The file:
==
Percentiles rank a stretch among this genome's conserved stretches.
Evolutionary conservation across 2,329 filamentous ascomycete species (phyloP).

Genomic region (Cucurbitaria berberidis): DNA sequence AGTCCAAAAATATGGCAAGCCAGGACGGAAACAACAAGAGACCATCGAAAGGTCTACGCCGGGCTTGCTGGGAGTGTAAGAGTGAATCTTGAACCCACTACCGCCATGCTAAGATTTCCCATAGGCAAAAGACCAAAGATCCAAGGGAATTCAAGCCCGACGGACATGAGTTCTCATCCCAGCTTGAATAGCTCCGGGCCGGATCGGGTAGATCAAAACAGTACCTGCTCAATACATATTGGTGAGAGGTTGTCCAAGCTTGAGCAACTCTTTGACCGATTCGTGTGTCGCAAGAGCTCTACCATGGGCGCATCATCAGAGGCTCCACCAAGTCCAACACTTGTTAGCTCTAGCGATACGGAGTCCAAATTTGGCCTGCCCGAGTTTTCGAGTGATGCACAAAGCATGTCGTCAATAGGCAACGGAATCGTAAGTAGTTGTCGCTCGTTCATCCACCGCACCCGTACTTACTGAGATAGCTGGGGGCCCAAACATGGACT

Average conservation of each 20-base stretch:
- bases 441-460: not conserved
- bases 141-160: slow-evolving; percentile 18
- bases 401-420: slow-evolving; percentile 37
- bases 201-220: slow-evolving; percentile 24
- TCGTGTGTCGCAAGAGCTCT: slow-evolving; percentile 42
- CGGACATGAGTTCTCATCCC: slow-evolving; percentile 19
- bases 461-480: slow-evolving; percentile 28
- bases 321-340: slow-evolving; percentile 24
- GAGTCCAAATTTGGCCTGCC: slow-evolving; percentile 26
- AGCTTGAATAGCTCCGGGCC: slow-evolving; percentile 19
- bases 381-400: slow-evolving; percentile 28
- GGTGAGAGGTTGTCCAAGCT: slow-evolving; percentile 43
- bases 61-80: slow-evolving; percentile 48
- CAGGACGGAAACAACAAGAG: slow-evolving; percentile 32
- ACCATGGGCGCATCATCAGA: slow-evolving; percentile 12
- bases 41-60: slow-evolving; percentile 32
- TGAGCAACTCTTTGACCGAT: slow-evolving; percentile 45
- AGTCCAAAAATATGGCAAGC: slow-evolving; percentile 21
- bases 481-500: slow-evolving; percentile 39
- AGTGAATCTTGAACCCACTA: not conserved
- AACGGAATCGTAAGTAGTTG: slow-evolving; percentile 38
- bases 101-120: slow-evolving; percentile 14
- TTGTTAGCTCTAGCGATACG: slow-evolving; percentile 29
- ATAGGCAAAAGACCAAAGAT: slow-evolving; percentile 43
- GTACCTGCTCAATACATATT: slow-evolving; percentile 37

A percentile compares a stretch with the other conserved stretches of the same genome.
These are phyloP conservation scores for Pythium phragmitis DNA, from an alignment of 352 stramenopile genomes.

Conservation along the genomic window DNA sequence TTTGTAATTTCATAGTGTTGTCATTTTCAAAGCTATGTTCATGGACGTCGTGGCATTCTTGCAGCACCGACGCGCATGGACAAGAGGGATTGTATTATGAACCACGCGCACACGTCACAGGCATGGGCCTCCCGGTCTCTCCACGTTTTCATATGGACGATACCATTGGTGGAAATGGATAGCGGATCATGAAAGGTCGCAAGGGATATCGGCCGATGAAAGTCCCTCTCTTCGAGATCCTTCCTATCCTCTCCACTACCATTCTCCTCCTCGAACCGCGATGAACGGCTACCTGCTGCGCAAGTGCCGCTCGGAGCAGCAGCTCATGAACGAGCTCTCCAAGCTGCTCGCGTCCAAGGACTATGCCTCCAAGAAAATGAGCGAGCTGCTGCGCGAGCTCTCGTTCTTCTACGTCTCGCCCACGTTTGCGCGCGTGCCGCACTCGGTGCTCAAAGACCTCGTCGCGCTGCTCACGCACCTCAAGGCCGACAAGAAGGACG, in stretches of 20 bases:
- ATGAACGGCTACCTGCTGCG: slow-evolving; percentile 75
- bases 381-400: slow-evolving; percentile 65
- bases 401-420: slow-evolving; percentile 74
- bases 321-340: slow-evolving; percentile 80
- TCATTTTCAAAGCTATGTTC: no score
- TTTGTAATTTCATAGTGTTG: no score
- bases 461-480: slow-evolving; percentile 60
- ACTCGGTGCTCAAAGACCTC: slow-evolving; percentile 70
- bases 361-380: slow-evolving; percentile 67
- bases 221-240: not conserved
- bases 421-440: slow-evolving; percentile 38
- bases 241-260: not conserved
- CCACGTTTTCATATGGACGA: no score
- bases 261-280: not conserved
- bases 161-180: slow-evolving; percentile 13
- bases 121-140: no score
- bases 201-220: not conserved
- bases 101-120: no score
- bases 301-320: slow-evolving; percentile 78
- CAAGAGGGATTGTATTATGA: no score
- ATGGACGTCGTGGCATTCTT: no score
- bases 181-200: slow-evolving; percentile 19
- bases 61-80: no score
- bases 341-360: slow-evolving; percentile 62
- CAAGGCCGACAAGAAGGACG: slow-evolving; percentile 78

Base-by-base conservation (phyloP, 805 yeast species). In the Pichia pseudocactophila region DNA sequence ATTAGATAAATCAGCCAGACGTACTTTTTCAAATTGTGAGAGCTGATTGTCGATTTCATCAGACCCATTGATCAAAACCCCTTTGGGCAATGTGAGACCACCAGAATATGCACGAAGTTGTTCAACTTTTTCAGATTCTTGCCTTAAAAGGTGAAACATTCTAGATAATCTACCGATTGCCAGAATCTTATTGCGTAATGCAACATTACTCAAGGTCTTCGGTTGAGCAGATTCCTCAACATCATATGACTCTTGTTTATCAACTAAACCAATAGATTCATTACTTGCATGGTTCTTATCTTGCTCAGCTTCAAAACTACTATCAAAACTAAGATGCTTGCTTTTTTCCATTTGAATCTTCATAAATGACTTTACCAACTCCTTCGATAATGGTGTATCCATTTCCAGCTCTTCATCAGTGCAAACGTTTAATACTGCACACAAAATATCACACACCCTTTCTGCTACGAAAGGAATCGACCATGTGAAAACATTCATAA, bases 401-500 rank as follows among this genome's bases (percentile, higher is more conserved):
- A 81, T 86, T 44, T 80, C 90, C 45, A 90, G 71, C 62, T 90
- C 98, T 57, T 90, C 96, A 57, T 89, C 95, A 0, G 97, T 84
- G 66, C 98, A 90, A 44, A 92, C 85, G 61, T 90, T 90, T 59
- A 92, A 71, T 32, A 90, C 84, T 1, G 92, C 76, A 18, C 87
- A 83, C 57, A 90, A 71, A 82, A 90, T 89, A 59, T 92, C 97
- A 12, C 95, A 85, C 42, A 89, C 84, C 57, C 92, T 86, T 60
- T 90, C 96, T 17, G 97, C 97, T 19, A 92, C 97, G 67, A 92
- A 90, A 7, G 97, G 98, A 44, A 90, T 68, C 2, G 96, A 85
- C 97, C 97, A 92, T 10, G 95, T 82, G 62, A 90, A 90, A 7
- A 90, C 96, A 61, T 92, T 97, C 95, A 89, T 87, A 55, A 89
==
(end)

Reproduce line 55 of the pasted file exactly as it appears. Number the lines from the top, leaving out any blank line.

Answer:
- bases 61-80: no score